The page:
Torrential rains continue to ravage India
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Monsoon rains have hammered several states in northern India with over 30 people killed in floods and landslides in recent days. More than 350 have been killed across the country so far this monsoon season.
Heavy rains have ravaged northern India, weeks after several states in the south and west were hit by floods. The states of Karnataka, Maharashtra and Kerala are the worst-hit, with hundreds of thousands displaced.
At least 36 people are known to have dead and over 20 are missing in the northern Indian states of Himachal Pradesh, Uttarakhand, and Punjab as of Monday. A flood alert has also been sounded in parts of Delhi, Haryana, Punjab, and Uttar Pradesh with the Yamuna and other rivers overrunning their banks.
“We have been urging people in low-lying areas to move to temporary shelters set up by the administration. So far, 2,120 shelters have been set up,” Delhi’s chief minister Arvind Kejriwal told RFI.
The Indian Army, the air force, the National Disaster Response Force (NDRF), and state authorities have been carrying out rescue operations in various parts of the country.
According to relief agencies and state authorities who have been involved in rehabilitation and relief at least 350 people have died in this year’s monsoon floods this year – and it is not over yet.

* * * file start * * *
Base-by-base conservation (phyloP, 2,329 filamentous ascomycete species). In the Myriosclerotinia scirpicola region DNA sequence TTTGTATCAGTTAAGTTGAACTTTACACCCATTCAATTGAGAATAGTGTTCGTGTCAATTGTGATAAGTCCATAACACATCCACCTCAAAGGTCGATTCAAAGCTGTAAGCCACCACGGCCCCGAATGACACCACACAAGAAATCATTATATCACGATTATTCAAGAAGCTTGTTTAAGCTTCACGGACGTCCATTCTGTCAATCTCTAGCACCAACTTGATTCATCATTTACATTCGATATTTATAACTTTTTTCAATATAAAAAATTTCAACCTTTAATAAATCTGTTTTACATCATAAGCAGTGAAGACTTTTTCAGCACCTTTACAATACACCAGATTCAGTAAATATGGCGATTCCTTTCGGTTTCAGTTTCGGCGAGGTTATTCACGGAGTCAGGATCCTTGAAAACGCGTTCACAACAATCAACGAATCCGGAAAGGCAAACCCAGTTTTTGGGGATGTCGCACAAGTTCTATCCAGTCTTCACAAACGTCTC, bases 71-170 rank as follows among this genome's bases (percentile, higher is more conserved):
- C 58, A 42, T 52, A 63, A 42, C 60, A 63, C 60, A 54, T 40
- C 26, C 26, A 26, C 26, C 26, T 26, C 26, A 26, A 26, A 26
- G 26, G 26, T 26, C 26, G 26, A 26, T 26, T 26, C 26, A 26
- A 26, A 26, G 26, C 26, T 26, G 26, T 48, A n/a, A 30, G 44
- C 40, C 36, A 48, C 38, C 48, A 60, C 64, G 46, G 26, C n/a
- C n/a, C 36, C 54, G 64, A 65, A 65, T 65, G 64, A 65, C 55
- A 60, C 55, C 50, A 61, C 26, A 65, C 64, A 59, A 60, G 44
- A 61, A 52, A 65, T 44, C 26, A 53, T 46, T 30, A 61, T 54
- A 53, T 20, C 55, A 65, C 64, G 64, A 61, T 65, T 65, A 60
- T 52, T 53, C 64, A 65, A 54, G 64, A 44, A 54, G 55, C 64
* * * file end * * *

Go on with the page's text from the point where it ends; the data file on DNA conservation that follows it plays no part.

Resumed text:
Heavy rains and floods in recent years have extracted a heavy price. The northern Bihar state has suffered the highest number of deaths due to flooding – 970 people lost their lives over the past four years. Kerala, West Bengal and Maharashtra were also hard hit.
“Though the met department has established a robust early warning system and has significantly enhanced the accuracy of weather forecasts, much more needs to be done by local governing bodies who have no idea about preventing disaster," Jeevan Prasanna, a climate expert told RFI. "The government jumps into action only after disaster takes place.
"We have to mobilise our resources to tackle disasters, natural or otherwise. We have made some progress but a lot more needs to be done,” said disaster management official Manish Puri.
Better dam management
The Indian Meteorological Department says heavy monsoon rains intensified by a low-pressure area is the main reason behind the natural disaster across several states.
The depression first formed in the Bay of Bengal in early August and travelled across the mainland bringing incessant rains to eastern states like Odisha, Chhattisgarh and Jharkhand. The rains intensified once the depression reached western India, causing floods in Gujarat and Rajasthan.
As many major and minor rivers are flowing close to danger mark, many state authorities have opened up the floodgates on dams.
Heavy and erratic rainfall is unquestionably a major cause of inundations. But they also often coincide with over-filled dams needing to be relieved due to poor management, resulting in dam-induced floods, say experts.
Flood management systems in the worst-hit states, Maharashtra, Karnataka and Kerala, are coming under the spotlight, in an effort to deal better with the seasonal disaster.